The Judds, Naomi (left) and Wynonna, recently reunited after a long hiatus.
The Judds, Naomi (left) and Wynonna, recently reunited after a long hiatus. Kristin Barlowe
Wynonna and Naomi Judd are back together, singing as The Judds, the mother-daughter duo who became one of the most storied and successful acts in country music history. In the early 1990s, Naomi Judd had to quit performing after being diagnosed with hepatitis C. Wynonna, meanwhile, became one of the biggest solo performers in country music. But as Naomi's health improved over the years, they made a few joint appearances, including one at the 2009 Country Music Association Festival. Next month, they begin a national tour that goes from Green Bay to Phoenix and all points between, called "The Judds: The Last Encore." NPR's Scott Simon recently sat down with the Judds to talk about the first single they've put out in years, titled "I Will Stand By You."
When Naomi Judd was diagnosed with hepatitis C, it wasn't clear that she was going to live for very much longer, much less return to her career as a professional musician.
"The doctors all said that I was gonna die in three years, and that was in 1990. I told them I wasn't gonna kick the bucket," she says. "I'm feeling very healthy, and alive and radiant."
Once Naomi returned to good health, she got back in the studio with Wynonna to record "I Will Stand By You." She says the song aptly summarizes their relationship, and that it was a continuation of the music they had made together years ago.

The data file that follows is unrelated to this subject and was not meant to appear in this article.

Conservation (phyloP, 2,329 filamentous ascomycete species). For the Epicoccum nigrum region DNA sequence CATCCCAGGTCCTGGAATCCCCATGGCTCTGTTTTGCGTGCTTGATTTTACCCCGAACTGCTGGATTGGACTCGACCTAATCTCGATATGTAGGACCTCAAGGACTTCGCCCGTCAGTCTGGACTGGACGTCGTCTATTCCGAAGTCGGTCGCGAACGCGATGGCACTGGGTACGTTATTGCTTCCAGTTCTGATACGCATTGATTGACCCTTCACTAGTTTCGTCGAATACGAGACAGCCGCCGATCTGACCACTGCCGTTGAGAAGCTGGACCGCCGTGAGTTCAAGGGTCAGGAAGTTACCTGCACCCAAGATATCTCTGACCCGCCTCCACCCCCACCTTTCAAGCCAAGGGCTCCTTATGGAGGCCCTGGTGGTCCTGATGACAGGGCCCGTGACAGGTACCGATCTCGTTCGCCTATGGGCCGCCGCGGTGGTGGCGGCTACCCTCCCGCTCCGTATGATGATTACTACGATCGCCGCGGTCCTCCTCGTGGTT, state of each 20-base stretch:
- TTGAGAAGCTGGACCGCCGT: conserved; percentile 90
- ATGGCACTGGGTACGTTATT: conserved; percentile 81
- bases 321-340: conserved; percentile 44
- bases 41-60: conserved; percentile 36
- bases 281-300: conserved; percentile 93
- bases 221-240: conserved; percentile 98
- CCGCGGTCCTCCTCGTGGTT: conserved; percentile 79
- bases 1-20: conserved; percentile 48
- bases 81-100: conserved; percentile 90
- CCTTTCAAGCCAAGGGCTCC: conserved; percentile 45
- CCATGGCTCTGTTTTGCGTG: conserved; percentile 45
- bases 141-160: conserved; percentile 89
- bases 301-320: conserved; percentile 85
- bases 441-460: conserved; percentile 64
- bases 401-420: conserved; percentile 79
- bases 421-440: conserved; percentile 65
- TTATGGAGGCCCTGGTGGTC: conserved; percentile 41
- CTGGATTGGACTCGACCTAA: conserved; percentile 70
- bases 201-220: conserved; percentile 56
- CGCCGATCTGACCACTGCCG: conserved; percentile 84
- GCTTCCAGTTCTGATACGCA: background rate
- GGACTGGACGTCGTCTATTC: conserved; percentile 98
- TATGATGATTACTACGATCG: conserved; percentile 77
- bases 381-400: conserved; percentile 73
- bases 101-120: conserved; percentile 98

"It's as if we picked up where we left off, Judd-music-wise," Wynonna Judd says. "We wanted something that was positive, wordwise, because words are the most powerful forces in the universe, and I wanted something rockin'. We wanted something to celebrate. And so, when we sing the first time this weekend at the Opry, it will be a real testimony to a lot of families. ... I have such an inspirational message for them of hope: Listen, man, if I can do it, keep showin' up, so can you, and I will stand by you."
Wynonna says she started playing music because it was the only thing for a young girl living in Kentucky to do at the time. She and her mother began singing together as the younger Judd was entering her adolescence.
"In the beginning, I started playing just out of the fact that we didn't have TV or telephone," Wynonna says. "We did have radio. I do remember listening to the Opry and NPR with my dad when I was small, but I just started playing out of boredom. You know, at that age, it's such a social age for a young girl, that all I had were my animals and my guitar. I think it was a natural progression of Mom hearing my voice and humming along. All of a sudden, before I know what's going on, she has attached herself vocally to me, and it's as if it we're one voice."
"Solitude is creativity's best friend, and solitude is refreshment for our souls," Naomi Judd says. "I don't think we spend enough time in reflection and introspection. We don't know who we are as individuals in this culture anymore."